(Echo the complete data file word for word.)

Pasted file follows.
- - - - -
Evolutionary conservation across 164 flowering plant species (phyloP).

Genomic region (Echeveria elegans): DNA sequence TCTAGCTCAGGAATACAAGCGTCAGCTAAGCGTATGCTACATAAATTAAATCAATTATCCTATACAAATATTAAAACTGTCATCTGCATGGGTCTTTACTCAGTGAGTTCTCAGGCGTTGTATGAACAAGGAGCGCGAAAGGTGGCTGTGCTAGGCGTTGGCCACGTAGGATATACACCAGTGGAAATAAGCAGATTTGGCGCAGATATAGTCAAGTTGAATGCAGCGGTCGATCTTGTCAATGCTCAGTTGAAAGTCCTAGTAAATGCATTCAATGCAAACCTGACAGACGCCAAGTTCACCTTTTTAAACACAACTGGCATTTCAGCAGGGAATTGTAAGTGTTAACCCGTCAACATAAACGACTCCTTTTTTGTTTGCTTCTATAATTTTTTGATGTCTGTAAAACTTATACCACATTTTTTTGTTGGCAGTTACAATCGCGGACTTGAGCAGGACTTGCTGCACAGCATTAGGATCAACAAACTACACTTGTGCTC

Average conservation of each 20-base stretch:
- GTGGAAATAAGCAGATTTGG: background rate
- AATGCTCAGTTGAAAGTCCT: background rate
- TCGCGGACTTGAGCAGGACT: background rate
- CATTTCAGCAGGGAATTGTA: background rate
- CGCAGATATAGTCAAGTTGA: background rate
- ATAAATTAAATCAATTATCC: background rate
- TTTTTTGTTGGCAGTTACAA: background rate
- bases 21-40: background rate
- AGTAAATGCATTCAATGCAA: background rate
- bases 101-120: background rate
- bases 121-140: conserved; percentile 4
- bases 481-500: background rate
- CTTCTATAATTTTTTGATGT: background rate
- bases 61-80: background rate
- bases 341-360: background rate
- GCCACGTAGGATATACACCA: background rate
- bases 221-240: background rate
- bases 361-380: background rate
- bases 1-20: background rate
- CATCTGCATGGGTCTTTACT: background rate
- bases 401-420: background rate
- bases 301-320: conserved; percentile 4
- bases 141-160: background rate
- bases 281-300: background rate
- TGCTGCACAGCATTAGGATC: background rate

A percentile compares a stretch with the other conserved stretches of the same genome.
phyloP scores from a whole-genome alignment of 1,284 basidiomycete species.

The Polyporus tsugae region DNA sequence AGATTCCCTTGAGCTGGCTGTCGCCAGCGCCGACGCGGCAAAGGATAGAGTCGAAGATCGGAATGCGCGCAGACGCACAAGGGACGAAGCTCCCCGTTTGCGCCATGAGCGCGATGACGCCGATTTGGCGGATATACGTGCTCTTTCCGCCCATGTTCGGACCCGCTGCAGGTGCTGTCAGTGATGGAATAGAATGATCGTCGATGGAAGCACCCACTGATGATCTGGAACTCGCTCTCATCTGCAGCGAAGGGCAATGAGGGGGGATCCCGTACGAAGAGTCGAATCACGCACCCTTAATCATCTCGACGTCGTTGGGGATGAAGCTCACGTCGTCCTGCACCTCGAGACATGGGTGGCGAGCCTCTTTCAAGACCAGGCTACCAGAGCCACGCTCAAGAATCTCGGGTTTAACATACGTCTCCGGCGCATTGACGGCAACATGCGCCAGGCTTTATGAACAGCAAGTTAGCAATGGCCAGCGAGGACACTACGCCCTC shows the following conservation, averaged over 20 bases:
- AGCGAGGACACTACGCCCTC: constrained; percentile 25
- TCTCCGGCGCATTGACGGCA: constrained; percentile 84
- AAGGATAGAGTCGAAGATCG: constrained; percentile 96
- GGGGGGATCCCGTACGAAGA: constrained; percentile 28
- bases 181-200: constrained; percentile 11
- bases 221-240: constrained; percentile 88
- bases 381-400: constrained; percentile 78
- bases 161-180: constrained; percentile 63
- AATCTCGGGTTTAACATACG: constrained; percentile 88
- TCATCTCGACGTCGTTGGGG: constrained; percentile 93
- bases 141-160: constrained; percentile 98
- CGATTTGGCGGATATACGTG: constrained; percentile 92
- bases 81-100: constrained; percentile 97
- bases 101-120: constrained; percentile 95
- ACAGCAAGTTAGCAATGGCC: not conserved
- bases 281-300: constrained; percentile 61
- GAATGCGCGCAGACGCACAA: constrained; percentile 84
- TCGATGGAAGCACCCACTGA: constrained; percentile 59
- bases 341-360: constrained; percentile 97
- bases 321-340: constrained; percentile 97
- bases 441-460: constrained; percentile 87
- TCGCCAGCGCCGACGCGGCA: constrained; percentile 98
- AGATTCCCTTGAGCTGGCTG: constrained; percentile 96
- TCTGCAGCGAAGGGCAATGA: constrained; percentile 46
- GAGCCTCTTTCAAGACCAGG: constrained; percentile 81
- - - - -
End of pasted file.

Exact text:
Evolutionary conservation across 164 flowering plant species (phyloP).

Genomic region (Echeveria elegans): DNA sequence TCTAGCTCAGGAATACAAGCGTCAGCTAAGCGTATGCTACATAAATTAAATCAATTATCCTATACAAATATTAAAACTGTCATCTGCATGGGTCTTTACTCAGTGAGTTCTCAGGCGTTGTATGAACAAGGAGCGCGAAAGGTGGCTGTGCTAGGCGTTGGCCACGTAGGATATACACCAGTGGAAATAAGCAGATTTGGCGCAGATATAGTCAAGTTGAATGCAGCGGTCGATCTTGTCAATGCTCAGTTGAAAGTCCTAGTAAATGCATTCAATGCAAACCTGACAGACGCCAAGTTCACCTTTTTAAACACAACTGGCATTTCAGCAGGGAATTGTAAGTGTTAACCCGTCAACATAAACGACTCCTTTTTTGTTTGCTTCTATAATTTTTTGATGTCTGTAAAACTTATACCACATTTTTTTGTTGGCAGTTACAATCGCGGACTTGAGCAGGACTTGCTGCACAGCATTAGGATCAACAAACTACACTTGTGCTC

Average conservation of each 20-base stretch:
- GTGGAAATAAGCAGATTTGG: background rate
- AATGCTCAGTTGAAAGTCCT: background rate
- TCGCGGACTTGAGCAGGACT: background rate
- CATTTCAGCAGGGAATTGTA: background rate
- CGCAGATATAGTCAAGTTGA: background rate
- ATAAATTAAATCAATTATCC: background rate
- TTTTTTGTTGGCAGTTACAA: background rate
- bases 21-40: background rate
- AGTAAATGCATTCAATGCAA: background rate
- bases 101-120: background rate
- bases 121-140: conserved; percentile 4
- bases 481-500: background rate
- CTTCTATAATTTTTTGATGT: background rate
- bases 61-80: background rate
- bases 341-360: background rate
- GCCACGTAGGATATACACCA: background rate
- bases 221-240: background rate
- bases 361-380: background rate
- bases 1-20: background rate
- CATCTGCATGGGTCTTTACT: background rate
- bases 401-420: background rate
- bases 301-320: conserved; percentile 4
- bases 141-160: background rate
- bases 281-300: background rate
- TGCTGCACAGCATTAGGATC: background rate

A percentile compares a stretch with the other conserved stretches of the same genome.
phyloP scores from a whole-genome alignment of 1,284 basidiomycete species.

The Polyporus tsugae region DNA sequence AGATTCCCTTGAGCTGGCTGTCGCCAGCGCCGACGCGGCAAAGGATAGAGTCGAAGATCGGAATGCGCGCAGACGCACAAGGGACGAAGCTCCCCGTTTGCGCCATGAGCGCGATGACGCCGATTTGGCGGATATACGTGCTCTTTCCGCCCATGTTCGGACCCGCTGCAGGTGCTGTCAGTGATGGAATAGAATGATCGTCGATGGAAGCACCCACTGATGATCTGGAACTCGCTCTCATCTGCAGCGAAGGGCAATGAGGGGGGATCCCGTACGAAGAGTCGAATCACGCACCCTTAATCATCTCGACGTCGTTGGGGATGAAGCTCACGTCGTCCTGCACCTCGAGACATGGGTGGCGAGCCTCTTTCAAGACCAGGCTACCAGAGCCACGCTCAAGAATCTCGGGTTTAACATACGTCTCCGGCGCATTGACGGCAACATGCGCCAGGCTTTATGAACAGCAAGTTAGCAATGGCCAGCGAGGACACTACGCCCTC shows the following conservation, averaged over 20 bases:
- AGCGAGGACACTACGCCCTC: constrained; percentile 25
- TCTCCGGCGCATTGACGGCA: constrained; percentile 84
- AAGGATAGAGTCGAAGATCG: constrained; percentile 96
- GGGGGGATCCCGTACGAAGA: constrained; percentile 28
- bases 181-200: constrained; percentile 11
- bases 221-240: constrained; percentile 88
- bases 381-400: constrained; percentile 78
- bases 161-180: constrained; percentile 63
- AATCTCGGGTTTAACATACG: constrained; percentile 88
- TCATCTCGACGTCGTTGGGG: constrained; percentile 93
- bases 141-160: constrained; percentile 98
- CGATTTGGCGGATATACGTG: constrained; percentile 92
- bases 81-100: constrained; percentile 97
- bases 101-120: constrained; percentile 95
- ACAGCAAGTTAGCAATGGCC: not conserved
- bases 281-300: constrained; percentile 61
- GAATGCGCGCAGACGCACAA: constrained; percentile 84
- TCGATGGAAGCACCCACTGA: constrained; percentile 59
- bases 341-360: constrained; percentile 97
- bases 321-340: constrained; percentile 97
- bases 441-460: constrained; percentile 87
- TCGCCAGCGCCGACGCGGCA: constrained; percentile 98
- AGATTCCCTTGAGCTGGCTG: constrained; percentile 96
- TCTGCAGCGAAGGGCAATGA: constrained; percentile 46
- GAGCCTCTTTCAAGACCAGG: constrained; percentile 81